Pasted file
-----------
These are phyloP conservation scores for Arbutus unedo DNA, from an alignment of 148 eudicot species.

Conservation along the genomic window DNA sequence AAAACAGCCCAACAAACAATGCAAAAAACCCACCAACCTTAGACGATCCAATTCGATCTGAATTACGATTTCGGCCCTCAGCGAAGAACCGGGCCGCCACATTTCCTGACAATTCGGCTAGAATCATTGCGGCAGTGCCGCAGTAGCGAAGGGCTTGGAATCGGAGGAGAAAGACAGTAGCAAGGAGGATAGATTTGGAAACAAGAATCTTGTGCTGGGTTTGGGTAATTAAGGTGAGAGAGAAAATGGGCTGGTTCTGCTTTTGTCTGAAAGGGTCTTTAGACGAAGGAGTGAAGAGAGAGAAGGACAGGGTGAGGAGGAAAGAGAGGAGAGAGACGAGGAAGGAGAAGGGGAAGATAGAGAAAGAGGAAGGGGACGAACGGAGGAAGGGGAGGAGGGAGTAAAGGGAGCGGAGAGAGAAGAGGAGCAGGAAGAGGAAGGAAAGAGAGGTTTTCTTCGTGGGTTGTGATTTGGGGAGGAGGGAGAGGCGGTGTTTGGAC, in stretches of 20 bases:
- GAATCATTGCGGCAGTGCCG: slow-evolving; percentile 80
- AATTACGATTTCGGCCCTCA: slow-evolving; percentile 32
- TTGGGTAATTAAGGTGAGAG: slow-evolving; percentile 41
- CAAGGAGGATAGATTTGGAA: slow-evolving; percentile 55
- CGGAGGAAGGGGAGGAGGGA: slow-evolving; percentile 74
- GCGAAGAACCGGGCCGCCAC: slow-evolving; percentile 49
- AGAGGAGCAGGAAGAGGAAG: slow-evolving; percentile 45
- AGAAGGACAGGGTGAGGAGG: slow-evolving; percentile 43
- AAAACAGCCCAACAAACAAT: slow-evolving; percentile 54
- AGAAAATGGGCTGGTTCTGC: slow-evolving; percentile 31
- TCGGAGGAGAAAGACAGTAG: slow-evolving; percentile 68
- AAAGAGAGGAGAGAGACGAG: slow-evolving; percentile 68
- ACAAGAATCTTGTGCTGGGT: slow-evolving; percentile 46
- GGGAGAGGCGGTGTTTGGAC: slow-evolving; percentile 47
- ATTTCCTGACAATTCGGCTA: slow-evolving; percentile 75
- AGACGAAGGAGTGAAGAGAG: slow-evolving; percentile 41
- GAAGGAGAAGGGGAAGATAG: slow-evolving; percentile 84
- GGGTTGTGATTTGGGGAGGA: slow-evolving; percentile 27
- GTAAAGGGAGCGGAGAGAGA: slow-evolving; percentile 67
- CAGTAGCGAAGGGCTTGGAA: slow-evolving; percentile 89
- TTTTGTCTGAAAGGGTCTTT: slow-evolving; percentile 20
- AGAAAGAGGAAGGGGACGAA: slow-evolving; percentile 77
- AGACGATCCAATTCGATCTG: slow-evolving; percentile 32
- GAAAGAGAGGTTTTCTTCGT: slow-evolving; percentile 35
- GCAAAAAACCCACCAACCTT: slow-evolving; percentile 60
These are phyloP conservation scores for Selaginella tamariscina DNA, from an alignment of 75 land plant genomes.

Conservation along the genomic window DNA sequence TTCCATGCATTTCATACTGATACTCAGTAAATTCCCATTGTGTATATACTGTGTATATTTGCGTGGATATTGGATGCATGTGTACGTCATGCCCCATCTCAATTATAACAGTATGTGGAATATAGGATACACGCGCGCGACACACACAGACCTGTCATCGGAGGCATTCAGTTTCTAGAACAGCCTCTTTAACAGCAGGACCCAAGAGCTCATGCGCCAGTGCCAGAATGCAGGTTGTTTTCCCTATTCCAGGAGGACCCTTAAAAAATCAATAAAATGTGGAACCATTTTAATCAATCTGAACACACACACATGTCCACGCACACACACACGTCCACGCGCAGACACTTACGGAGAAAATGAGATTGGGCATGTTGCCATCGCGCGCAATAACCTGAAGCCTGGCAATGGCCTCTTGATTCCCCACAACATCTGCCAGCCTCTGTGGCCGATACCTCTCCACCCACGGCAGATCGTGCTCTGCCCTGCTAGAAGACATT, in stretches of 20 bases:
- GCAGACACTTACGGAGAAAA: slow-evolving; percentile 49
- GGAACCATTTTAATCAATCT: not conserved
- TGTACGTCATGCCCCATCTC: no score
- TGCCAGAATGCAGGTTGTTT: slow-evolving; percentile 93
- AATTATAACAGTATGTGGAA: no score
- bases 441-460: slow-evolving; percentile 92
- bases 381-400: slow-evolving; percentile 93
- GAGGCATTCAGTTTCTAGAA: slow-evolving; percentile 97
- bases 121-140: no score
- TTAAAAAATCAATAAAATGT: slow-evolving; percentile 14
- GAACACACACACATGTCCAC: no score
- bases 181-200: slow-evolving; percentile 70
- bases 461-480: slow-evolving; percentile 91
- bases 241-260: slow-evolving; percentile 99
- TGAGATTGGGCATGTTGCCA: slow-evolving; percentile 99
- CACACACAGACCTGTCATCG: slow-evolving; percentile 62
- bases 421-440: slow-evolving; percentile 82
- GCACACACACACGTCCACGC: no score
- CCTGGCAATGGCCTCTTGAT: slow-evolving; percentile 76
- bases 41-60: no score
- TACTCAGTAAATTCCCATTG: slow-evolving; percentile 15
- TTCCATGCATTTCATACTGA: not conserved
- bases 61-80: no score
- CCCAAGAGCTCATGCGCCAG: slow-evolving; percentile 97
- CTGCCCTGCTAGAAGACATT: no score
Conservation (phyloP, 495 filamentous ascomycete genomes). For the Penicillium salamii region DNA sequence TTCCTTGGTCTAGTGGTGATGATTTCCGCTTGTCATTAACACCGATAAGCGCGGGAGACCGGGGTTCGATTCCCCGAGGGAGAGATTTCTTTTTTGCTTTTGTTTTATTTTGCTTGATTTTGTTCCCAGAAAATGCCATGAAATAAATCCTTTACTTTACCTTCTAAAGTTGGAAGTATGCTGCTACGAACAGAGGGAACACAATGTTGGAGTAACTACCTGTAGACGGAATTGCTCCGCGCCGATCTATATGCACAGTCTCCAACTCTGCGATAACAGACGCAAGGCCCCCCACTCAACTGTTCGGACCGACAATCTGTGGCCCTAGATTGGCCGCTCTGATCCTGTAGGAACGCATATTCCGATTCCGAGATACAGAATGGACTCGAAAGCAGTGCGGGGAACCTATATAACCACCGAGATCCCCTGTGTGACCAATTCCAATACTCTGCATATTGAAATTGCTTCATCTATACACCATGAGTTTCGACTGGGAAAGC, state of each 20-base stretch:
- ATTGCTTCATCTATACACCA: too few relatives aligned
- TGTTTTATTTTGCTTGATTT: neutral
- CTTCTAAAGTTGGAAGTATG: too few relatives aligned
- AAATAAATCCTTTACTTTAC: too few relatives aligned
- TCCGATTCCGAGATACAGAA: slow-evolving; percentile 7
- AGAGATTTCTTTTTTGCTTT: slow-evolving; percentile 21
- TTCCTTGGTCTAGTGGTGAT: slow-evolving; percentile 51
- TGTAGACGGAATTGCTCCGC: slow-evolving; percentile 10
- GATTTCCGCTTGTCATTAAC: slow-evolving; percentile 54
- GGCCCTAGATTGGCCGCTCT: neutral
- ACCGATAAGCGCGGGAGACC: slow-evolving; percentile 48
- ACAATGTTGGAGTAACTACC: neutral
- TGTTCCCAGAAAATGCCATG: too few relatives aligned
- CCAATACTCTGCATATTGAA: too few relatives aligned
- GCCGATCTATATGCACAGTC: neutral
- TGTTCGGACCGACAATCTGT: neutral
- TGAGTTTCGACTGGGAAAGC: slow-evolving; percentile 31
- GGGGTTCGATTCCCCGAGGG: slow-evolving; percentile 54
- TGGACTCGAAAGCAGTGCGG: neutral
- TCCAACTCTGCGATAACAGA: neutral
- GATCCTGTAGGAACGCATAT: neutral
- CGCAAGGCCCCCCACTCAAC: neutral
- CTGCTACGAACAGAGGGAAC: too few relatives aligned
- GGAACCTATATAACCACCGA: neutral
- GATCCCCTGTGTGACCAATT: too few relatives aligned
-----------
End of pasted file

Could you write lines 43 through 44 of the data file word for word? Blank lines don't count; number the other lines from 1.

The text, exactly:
- bases 241-260: slow-evolving; percentile 99
- TGAGATTGGGCATGTTGCCA: slow-evolving; percentile 99